Presently, we are addressing our schools’ financial needs via a combination of tuition and donations. Due to the ever-rising costs of educating our children, these donations, rather then being "saved", go directly to pay operating costs. If we continue to rely exclusively upon such "operating donations" we will all quickly be in the crisis mode described earlier. On the other hand, if we repeatedly call for emergency donations of the size necessary to cover future shortfalls, we will soon run out of sympathetic ears.

What is needed is a fund of capital which is never touched but which produces income from interest, dedicated to helping schools meet their financial needs.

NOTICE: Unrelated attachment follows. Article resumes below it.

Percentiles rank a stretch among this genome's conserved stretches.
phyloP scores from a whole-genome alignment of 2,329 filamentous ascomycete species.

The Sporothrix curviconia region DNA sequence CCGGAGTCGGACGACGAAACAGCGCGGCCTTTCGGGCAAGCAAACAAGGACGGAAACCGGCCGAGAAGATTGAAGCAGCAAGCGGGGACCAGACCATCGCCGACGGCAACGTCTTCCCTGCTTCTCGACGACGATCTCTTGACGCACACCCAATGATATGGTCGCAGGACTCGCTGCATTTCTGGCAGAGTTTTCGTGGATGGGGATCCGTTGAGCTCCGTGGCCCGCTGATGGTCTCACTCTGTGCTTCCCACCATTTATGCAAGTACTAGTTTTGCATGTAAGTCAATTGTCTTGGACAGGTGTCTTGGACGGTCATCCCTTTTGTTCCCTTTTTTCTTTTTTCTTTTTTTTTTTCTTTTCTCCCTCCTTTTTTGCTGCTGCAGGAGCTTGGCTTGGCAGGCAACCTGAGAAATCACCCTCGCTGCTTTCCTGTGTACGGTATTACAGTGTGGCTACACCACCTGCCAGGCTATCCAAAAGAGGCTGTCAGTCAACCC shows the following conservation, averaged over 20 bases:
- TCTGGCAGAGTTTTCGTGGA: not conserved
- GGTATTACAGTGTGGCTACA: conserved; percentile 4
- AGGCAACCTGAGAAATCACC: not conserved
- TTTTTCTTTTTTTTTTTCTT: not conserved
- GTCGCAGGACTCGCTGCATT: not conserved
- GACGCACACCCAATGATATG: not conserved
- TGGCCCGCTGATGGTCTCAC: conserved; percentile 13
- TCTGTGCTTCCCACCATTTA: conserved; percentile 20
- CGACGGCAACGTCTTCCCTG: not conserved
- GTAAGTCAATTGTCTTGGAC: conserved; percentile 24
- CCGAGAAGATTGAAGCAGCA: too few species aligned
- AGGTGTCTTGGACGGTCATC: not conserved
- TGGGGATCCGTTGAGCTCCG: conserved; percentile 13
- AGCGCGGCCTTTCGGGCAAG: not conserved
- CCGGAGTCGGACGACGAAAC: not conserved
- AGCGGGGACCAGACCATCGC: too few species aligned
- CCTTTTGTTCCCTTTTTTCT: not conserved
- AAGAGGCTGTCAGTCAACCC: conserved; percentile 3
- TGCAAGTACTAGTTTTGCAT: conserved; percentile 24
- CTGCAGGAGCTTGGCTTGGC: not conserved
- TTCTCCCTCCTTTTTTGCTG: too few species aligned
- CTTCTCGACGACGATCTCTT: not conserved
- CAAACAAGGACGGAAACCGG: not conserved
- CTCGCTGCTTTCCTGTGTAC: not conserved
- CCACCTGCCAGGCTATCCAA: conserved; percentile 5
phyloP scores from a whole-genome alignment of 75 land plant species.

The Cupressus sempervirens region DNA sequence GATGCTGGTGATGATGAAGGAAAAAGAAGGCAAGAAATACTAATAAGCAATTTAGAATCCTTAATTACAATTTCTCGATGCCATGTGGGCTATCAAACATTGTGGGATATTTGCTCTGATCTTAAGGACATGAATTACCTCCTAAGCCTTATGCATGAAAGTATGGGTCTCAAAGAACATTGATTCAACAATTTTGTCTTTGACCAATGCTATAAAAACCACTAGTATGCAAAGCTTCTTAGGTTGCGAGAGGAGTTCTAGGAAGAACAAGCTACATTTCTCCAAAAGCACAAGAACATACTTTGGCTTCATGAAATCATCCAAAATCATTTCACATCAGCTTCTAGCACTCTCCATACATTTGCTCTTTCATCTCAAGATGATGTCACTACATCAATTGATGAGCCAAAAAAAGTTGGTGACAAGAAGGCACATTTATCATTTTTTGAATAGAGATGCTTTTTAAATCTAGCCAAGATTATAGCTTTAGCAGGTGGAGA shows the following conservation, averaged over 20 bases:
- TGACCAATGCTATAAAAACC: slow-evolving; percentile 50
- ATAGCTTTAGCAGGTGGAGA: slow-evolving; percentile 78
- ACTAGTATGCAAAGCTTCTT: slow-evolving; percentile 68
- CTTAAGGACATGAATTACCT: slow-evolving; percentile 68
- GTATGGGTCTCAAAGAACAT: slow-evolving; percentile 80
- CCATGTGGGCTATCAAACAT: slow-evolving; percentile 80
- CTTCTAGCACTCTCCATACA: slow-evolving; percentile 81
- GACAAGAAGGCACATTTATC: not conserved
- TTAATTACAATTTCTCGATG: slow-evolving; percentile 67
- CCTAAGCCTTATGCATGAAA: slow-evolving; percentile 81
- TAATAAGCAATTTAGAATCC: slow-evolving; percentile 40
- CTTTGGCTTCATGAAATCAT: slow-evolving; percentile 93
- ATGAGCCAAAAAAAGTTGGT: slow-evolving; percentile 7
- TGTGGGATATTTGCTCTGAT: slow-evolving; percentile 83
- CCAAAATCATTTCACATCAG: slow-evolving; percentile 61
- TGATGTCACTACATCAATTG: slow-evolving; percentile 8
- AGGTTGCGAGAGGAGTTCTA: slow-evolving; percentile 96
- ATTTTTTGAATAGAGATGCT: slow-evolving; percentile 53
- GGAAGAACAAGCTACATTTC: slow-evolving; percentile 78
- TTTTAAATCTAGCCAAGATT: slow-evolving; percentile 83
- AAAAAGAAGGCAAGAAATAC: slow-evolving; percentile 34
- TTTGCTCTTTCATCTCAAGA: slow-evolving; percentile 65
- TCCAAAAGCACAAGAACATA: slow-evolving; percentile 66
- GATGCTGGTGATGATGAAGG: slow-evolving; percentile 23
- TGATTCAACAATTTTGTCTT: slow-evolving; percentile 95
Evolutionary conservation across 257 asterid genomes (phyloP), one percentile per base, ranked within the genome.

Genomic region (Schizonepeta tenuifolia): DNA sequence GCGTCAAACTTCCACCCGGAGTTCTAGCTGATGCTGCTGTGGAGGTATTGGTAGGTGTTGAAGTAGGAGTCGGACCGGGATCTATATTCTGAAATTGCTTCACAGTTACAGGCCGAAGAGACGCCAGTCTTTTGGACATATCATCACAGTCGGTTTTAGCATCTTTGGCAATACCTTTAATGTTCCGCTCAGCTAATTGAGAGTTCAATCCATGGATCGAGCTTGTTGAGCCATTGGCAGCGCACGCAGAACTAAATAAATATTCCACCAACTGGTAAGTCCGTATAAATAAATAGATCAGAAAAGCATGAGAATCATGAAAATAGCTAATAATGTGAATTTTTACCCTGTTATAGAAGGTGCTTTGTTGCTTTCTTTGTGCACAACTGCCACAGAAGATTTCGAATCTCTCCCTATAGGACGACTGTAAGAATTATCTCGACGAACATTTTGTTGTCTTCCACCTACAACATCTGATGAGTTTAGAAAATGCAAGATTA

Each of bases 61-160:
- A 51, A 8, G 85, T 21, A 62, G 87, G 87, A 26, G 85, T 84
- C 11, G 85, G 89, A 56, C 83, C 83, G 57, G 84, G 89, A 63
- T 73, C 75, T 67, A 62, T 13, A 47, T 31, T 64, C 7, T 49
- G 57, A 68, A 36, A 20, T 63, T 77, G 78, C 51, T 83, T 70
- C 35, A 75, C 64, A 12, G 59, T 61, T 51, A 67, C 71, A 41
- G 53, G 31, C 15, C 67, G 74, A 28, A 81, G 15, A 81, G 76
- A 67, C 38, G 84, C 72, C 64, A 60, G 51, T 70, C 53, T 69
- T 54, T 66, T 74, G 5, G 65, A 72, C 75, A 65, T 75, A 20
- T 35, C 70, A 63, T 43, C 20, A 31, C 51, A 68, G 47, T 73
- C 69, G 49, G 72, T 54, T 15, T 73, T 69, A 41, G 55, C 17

Such a fund, or endowment, as it is more commonly known, would help guarantee that high quality Jewish education would be available across the economic spectrum. The fact that the principal would never be touched means that your day school or yeshiva can count on this money each year.

The goal stated for this operation is 12 times the annual budget for each institution. If this is done, the interest alone will make that school tuition free. Take for example a school whose annual budget is one million dollars. Once they reach the goal of 12 million dollars in their endowment fund, tuition becomes virtually free.

To fully appreciate the feasibility of this project, consider that Harvard University has approximately 14 billion dollars in its endowment fund, which is the largest in the United States. If they earn an average of 7% interest each year they generate 980 million dollars annually in interest alone. If the 5 million Jews in the United States join in our efforts, the interest generated by these endowment funds alone would fund every day school and yeshiva in perpetuity.